A Safe Place for Actors

Published by Drew on

We are big proponents of safety in class. Whether it means setting up guidelines for privacy in class, or how to treat the furniture, we believe in creating a safe place for actors. This especially means establishing an environment that is supportive and conducive to honesty and vulnerability.

At Seydways Acting Studios, actors will never get yelled at. No one will get into heated disagreements about technique. Insults are not tolerated. Speaking about fellow actors outside of class is unacceptable. We work hard to cultivate what we call a “safe environment for actors” and we believe that wherever you are studying, this is something you should look for in a studio, and something you shouldn’t make a compromise on.

At the heart of acting is the ability to be fully vulnerable with whatever it is that your character is going through. Sometimes, what the character is going through might be a stretch for an actor—a zone he or she isn’t quite comfortable with or isn’t sure how to approach. To do so (to learn) requires working on this obstacle in a place that is free of judgment.

By enacting these principles in our studio, we have seen students soar in their acting. We provide a gentle environment for students to experiment, to try out new things, to “go there” with their acting.

Say you’re an actor who’s not comfortable with crying in front of people. You don’t do it in your regular life and you definitely don’t do it in your acting. But you know that at some point you might have to do it in front of the camera. So how do you figure out this conundrum? You work in an atmosphere that allows you to try it out, perhaps struggle with it, and keep trying again and again until it clicks. This might mean anything from making embarrassing faces to pretend crying to one day outright naturally sobbing. Diving in requires vulnerability and a lack of self-consciousness, which we cultivate at Seydways Acting Studios.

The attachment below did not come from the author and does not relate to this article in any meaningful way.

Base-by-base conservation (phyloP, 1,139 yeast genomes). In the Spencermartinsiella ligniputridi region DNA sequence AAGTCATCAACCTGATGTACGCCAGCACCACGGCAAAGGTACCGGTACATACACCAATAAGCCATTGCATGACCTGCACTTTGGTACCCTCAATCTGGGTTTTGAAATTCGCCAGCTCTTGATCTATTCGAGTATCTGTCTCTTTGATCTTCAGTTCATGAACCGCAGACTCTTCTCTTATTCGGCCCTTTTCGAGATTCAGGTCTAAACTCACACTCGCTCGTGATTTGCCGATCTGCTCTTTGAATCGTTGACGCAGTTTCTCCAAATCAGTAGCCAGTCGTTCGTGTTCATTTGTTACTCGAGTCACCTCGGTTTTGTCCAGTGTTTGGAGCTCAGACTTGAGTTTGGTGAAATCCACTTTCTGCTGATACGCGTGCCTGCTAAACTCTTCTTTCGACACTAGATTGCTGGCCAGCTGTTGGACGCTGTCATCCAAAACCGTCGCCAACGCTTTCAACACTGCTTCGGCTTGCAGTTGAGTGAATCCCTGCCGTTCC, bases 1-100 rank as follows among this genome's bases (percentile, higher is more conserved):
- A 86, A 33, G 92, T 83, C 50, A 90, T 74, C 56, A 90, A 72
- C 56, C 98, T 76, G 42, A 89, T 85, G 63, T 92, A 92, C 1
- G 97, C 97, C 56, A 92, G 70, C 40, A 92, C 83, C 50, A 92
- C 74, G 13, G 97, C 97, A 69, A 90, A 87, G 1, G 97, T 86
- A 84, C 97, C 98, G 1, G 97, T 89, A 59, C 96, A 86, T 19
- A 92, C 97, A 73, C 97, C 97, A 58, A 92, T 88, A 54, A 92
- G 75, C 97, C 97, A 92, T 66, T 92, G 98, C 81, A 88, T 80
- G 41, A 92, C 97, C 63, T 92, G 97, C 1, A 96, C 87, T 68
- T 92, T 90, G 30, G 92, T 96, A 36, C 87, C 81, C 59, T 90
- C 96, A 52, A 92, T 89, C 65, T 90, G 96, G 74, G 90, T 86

When you’re looking for a place to study acting, be sure to audit a class and ask around about a studio’s reputation. Do the teachers yell at students? Are students working on things that are challenging for them and are they getting support from the teacher and the class? Do students overcome obstacles? Do they feel the teacher is in their corner? These are good questions to ask before enrolling in a class. Look for an environment where you can be absolutely vulnerable and real.